Facial features and eyes are scanned at a biometric kiosk in San Diego, California. Biometrics are also used by customs agents in Canada.

Facial features and eyes are scanned at a biometric kiosk in San Diego, California. Biometrics are also used by customs agents in Canada.
Photo Credit: Denis Poroy/AP Photo

Biometric identification ‘creepy,’ warns report

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The use of the human body to identify people is becoming increasingly common raising concerns about privacy, identity theft, and misuse of personal information. Police have used fingerprints to for years, but new technology is permitting the use of eye scans, voice, ear shapes, and even body odour or gait.

Technology allows people to be ‘tracked without our knowledge’

“These biometrics can be measured from a distance,” says Prof. Tom Keenan, author of Techno Creep and a research fellow with the Canadian Global Affairs Institute. “There are things even like the way we walk. And there’s been research that shows that it’s pretty unique. So, even without our knowledge, we might be tracked by a company or by a government and that’s a little bit creepy.”

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After hack attacks, biometrics cannot be changed

Biometrics are totally personal and, unlike passwords, they cannot be changed. “If we’re starting to secure things with biometric data, there’s no way to change your fingerprints. There’s no way to change your DNA. So it becomes a very difficult situation if that’s stolen,” he says.

In his book Techno Creep, Prof. Tom Keenan details many ways technology allows the wide circulation of personal information.
In his book Techno Creep, Prof. Tom Keenan details many ways technology allows the wide circulation of personal information.

Ability to share people’s personal information

Business can use information as they already do when culling it from social media or our internet searches. Keenan gives some examples: stores could conceivably take DNA samples from keypads, analyse them, and on your next visit, tell you that you have a genetic predisposition to some disease and try to sell you a product that could help.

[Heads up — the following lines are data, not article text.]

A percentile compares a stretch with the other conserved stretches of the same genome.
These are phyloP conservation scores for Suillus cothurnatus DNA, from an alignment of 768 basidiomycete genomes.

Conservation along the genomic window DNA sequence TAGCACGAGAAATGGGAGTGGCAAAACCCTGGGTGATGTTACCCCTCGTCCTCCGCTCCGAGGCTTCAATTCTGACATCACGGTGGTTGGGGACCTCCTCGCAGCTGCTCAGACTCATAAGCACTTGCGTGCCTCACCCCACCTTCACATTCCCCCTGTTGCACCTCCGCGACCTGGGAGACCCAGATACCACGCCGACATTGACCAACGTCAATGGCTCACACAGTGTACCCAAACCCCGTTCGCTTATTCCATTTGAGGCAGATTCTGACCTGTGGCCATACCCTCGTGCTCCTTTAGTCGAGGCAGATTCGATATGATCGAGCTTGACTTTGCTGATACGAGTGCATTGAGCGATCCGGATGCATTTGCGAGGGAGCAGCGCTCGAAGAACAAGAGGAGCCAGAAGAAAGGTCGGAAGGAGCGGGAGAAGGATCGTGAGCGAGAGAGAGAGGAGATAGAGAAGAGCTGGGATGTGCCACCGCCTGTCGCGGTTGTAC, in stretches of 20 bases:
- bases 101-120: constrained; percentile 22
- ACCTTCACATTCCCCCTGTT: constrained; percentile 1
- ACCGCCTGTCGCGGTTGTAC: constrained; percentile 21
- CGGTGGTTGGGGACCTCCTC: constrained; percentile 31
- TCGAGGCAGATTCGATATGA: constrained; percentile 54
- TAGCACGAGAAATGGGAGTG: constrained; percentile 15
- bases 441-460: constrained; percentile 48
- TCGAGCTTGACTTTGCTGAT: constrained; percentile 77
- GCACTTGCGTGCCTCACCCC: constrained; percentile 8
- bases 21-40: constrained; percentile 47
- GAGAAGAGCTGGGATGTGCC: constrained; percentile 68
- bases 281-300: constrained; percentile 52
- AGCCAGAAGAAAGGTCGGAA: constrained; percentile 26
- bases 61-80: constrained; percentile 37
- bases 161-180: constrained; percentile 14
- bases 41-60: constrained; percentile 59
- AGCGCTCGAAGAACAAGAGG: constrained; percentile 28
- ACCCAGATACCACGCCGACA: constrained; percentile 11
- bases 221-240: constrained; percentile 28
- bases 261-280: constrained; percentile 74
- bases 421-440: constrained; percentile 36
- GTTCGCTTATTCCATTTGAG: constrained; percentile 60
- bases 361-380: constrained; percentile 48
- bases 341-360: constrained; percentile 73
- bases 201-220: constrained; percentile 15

Or if your fitness app is hooked up to your computer, information could conceivably be relayed that your heart rate goes up when you see a certain product online. An algorithm could be devised to raise the price of that product because you have demonstrated a keen interest in it, he suggests.

Airlines already share data

Data is already collected and shared by airlines in Canada, the U.S., Australia, New Zealand and Britain, even if you are only flying within your own country. Keenan asks that, in the future, if one orders a low-sodium meal, could that information be relayed to an insurance company which might assume there is a higher health risk and then deny the person life insurance. Or, if you order a halal or kosher meal, that would reveal religious affiliation which could conceivably be shared.
Biometrics already used

Biometric authentication is already used at border crossings, and by at least one Canadian bank. It will soon come to smartphones and other electronic devices. It may become difficult to turn down, as incentives are offered, such as faster service. But Keenan warns that if you get something, you give up something. He says, society needs to consider biometrics and come up with guidelines to limit the vast potential for misuse.

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Categories: Internet, Science and Technology, Society
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